Corporate Failures Lead to ‘Feeding Frenzy’ For Professionals
Enron, WorldCom, Tyco and Conseco all declared bankruptcy in the last two years, wiping out shareholders, employees and pensioners in the process. In the aftermath, scores of lawyers and accountants have been hired by the defunct companies — in some cases to clean up the mess and close down shop and in other cases to steer the organizations out of bankruptcy and back into solvency.
Investors are outraged by the excessive fees being paid to some professionals who charge anywhere between $400 and $700 per hour. Reports have also surfaced of CPA partners in the Conseco case charging over $900 per hour and the attorneys in excess of $1,100 per hour.
Particularly outrageous, some say, were the dueling reports issued last week looking into what went wrong at WorldCom. USA TODAY reported that employees wondered why it took a multi-million-dollar investigation to determine what they already knew — general counsel Michael Salisbury should be fired for failing to properly oversee $400 million in questionable loans to the company’s chief executive officer and founder Bernie Ebbers.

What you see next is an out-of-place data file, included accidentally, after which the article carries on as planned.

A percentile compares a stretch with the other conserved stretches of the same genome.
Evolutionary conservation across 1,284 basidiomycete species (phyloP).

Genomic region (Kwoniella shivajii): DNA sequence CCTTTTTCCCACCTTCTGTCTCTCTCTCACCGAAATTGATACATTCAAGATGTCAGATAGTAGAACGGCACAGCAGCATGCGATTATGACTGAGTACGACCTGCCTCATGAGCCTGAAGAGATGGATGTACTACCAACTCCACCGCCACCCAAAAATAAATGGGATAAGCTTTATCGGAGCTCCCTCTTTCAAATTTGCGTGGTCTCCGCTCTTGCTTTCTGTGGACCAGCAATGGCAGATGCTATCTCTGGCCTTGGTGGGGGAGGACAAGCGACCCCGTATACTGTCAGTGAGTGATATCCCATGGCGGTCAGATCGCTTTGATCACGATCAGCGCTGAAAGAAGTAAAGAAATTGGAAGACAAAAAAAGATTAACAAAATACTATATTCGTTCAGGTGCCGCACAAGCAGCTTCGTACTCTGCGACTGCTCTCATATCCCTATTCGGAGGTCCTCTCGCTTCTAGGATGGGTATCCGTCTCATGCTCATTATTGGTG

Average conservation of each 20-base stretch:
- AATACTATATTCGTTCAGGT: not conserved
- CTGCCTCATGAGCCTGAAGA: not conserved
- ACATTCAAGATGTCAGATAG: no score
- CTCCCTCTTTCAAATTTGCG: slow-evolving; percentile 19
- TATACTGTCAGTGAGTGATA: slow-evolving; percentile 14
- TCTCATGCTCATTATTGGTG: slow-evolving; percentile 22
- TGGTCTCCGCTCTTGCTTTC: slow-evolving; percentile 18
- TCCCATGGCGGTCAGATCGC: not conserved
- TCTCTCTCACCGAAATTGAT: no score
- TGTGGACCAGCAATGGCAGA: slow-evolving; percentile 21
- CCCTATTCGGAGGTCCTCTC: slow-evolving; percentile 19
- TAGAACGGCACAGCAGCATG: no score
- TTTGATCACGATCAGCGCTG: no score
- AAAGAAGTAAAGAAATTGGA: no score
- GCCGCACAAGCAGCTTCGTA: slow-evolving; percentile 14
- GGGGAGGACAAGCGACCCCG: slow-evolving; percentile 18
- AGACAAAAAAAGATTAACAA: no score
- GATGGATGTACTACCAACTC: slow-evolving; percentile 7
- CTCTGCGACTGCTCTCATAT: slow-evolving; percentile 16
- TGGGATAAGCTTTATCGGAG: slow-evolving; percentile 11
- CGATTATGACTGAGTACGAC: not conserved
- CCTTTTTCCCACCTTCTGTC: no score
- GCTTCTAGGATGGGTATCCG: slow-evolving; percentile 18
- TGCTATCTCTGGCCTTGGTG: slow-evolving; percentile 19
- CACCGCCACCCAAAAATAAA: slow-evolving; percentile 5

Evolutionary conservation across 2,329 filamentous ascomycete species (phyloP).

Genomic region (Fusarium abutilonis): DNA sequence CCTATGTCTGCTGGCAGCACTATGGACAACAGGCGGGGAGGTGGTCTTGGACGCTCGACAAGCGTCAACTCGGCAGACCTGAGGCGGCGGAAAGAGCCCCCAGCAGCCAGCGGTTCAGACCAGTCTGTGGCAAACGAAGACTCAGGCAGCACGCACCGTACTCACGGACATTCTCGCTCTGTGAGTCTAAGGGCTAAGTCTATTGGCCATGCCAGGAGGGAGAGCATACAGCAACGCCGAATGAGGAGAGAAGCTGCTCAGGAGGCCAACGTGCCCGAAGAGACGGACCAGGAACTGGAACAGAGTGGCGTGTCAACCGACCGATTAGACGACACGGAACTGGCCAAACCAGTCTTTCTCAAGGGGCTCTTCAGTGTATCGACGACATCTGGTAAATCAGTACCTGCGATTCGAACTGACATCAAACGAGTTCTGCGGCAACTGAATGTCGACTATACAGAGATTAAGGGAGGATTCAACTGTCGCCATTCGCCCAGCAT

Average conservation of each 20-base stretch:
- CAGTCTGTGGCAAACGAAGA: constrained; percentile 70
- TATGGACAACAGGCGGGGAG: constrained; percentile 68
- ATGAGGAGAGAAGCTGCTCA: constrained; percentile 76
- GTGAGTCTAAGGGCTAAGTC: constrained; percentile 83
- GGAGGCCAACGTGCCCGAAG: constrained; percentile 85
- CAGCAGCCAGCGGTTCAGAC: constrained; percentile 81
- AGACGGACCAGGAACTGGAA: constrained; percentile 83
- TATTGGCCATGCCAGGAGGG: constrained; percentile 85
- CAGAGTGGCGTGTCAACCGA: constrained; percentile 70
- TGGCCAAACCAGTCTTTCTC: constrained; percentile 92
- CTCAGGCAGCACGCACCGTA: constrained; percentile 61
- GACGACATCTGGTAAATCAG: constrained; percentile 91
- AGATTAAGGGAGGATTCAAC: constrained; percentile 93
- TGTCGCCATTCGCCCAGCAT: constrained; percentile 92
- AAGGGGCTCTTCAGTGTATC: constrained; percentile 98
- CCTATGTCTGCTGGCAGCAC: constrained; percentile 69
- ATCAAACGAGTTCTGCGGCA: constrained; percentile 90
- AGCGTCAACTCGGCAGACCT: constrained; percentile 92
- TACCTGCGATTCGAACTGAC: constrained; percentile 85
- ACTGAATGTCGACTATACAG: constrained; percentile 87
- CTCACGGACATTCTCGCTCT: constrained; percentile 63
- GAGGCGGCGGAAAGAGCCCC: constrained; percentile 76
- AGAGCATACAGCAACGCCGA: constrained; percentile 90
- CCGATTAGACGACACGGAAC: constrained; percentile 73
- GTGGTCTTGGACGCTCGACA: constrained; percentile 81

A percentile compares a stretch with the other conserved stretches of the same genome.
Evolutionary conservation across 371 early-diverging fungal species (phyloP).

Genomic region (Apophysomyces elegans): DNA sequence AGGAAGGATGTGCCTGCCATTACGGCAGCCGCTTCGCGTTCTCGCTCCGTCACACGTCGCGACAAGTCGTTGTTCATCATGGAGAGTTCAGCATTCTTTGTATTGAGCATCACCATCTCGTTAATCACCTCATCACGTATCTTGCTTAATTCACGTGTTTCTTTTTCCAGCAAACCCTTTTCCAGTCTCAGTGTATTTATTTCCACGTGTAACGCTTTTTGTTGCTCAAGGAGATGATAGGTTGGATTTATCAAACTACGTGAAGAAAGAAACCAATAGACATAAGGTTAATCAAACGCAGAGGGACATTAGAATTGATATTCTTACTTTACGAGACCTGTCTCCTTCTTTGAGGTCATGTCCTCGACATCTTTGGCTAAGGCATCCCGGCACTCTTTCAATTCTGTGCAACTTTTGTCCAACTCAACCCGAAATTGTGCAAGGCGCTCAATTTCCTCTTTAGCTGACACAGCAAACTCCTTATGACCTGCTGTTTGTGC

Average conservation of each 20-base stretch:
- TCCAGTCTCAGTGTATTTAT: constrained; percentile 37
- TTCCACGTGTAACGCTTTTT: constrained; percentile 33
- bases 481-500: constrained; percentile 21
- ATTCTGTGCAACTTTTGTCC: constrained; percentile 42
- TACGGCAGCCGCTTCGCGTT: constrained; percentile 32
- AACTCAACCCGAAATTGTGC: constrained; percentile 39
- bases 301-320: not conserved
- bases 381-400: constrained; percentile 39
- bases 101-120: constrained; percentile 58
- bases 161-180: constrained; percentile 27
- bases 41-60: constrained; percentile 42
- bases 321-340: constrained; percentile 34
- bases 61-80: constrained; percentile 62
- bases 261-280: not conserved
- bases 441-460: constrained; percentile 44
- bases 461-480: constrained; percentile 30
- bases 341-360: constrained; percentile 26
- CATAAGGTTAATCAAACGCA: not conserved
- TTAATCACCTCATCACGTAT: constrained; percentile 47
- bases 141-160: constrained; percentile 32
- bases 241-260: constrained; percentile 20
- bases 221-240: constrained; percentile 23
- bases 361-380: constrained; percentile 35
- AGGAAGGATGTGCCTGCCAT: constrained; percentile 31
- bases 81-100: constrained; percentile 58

Bloomberg reported in April that in the case of Global Crossing — the seventh largest bankruptcy filing — lawyers had racked up $26 million in fees as of Jan. 31., and the case is not over yet.
"It’s a feeding frenzy," Todd Zywicki, a bankruptcy law professor at George Mason University in Virginia, told Bloomberg. "Every dollar spent on fees is coming out of the pockets of creditors."
However, some attorneys are working hard to ensure that investors do recoup some of their losses. John Butler Jr., partner and cohead of Skadden Arps’ bankruptcy and restructuring practice, billed $1.9 million in hours during 2001 and 2002, as of Jan. 31 filings, Bloomberg reported. However, he spent most of last year leading Xerox out of bankruptcy and returning to creditors upwards of 90 percent of the $4 billion in losses incurred when Comdisco (No. 14 on the list) declared bankruptcy.
"The turnaround of Xerox is one of the transactions I’m proudest of," Butler told Bloomberg. "I spent more time last year working on Xerox than anything else."